Day In a Page

Read Next
 

Any chance the other parties will run their election campaigns without any deceit or nastiness?

Nigel Farage
 

The digital world is incredible – but it’s human bonds that make us who we are

Joanna Shields
Isis hostage crisis: Militant group stands strong as its numerous enemies fail to find a common plan to defeat it

Isis stands strong as its numerous enemies fail to find a common plan to defeat it

The jihadis are being squeezed militarily and economically, but there is no sign of an implosion, says Patrick Cockburn
Virtual reality thrusts viewers into the frontline of global events - and puts film-goers at the heart of the action

Virtual reality: Seeing is believing

Virtual reality thrusts viewers into the frontline of global events - and puts film-goers at the heart of the action
Homeless Veterans appeal: MP says Coalition ‘not doing enough’

Homeless Veterans appeal

MP says Coalition ‘not doing enough’ to help
Larry David, Steve Coogan and other comedians share stories of depression in new documentary

Comedians share stories of depression

The director of the new documentary, Kevin Pollak, tells Jessica Barrett how he got them to talk
Has The Archers lost the plot with it's spicy storylines?

Has The Archers lost the plot?

A growing number of listeners are voicing their discontent over the rural soap's spicy storylines; so loudly that even the BBC's director-general seems worried, says Simon Kelner
English Heritage adds 14 post-war office buildings to its protected lists

14 office buildings added to protected lists

Christopher Beanland explores the underrated appeal of these palaces of pen-pushing
Human skull discovery in Israel proves humans lived side-by-side with Neanderthals

Human skull discovery in Israel proves humans lived side-by-side with Neanderthals

Scientists unearthed the cranial fragments from Manot Cave in West Galilee
World War Z author Max Brooks honours WW1's Harlem Hellfighters in new graphic novel

Max Brooks honours Harlem Hellfighters

The author talks about race, legacy and his Will Smith film option to Tim Walker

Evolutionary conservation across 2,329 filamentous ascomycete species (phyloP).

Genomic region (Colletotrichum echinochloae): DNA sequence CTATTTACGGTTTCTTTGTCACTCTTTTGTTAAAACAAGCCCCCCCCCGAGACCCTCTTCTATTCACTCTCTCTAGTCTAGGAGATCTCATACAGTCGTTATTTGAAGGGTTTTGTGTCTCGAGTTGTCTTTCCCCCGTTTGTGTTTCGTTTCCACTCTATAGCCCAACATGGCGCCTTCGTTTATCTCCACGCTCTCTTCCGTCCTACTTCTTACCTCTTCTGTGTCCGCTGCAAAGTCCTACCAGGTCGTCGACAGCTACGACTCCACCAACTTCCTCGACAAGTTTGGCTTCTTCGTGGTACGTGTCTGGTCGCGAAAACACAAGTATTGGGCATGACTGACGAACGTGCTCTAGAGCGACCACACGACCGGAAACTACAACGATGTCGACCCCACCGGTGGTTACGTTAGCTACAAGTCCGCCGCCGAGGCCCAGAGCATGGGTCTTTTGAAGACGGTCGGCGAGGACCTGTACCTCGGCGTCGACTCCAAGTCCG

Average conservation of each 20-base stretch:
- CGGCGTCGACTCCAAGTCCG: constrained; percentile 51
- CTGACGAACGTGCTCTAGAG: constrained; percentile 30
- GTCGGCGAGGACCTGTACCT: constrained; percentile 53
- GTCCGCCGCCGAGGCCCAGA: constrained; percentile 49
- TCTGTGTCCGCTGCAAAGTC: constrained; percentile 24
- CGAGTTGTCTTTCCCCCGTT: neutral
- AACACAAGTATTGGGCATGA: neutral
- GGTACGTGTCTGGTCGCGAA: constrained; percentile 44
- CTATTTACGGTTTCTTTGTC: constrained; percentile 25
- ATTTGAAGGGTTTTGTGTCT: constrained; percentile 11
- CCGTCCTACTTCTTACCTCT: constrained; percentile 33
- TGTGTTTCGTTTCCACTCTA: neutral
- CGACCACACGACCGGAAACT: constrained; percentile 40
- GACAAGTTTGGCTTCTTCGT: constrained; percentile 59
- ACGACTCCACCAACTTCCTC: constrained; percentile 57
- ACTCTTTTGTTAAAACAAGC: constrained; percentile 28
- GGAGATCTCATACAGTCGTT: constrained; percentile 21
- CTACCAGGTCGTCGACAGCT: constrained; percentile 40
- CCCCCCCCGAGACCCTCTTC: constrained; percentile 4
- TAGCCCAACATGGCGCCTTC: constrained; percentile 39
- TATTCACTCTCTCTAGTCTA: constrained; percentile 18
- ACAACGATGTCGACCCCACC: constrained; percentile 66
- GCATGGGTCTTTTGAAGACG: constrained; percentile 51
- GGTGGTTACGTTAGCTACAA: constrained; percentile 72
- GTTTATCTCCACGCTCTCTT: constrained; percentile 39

Why the league system no longer measures up

League system no longer measures up

Jon Coles, former head of standards at the Department of Education, used to be in charge of school performance rankings. He explains how he would reform the system
Valentine's Day cards: 5 best online card shops

Don't leave it to the petrol station: The best online card shops for Valentine's Day

Can't find a card you like on the high street? Try one of these sites for individual, personalised options, whatever your taste
Diego Costa: Devil in blue who upsets defences is a reminder of what Liverpool have lost

Devil in blue Costa is a reminder of what Liverpool have lost

The Reds are desperately missing Luis Suarez, says Ian Herbert
Ashley Giles: 'I'll watch England – but not as a fan'

Ashley Giles: 'I'll watch England – but not as a fan'

Former one-day coach says he will ‘observe’ their World Cup games – but ‘won’t be jumping up and down’
Greece elections: In times like these, the EU has far more dangerous adversaries than Syriza

Greece elections

In times like these, the EU has far more dangerous adversaries than Syriza, says Patrick Cockburn
Holocaust Memorial Day: Nazi victims remembered as spectre of prejudice reappears

Holocaust Memorial Day

Nazi victims remembered as spectre of prejudice reappears over Europe
Fortitude and the Arctic attraction: Our fascination with the last great wilderness

Magnetic north

The Arctic has always exerted a pull, from Greek myth to new thriller Fortitude. Gerard Gilbert considers what's behind our fascination with the last great wilderness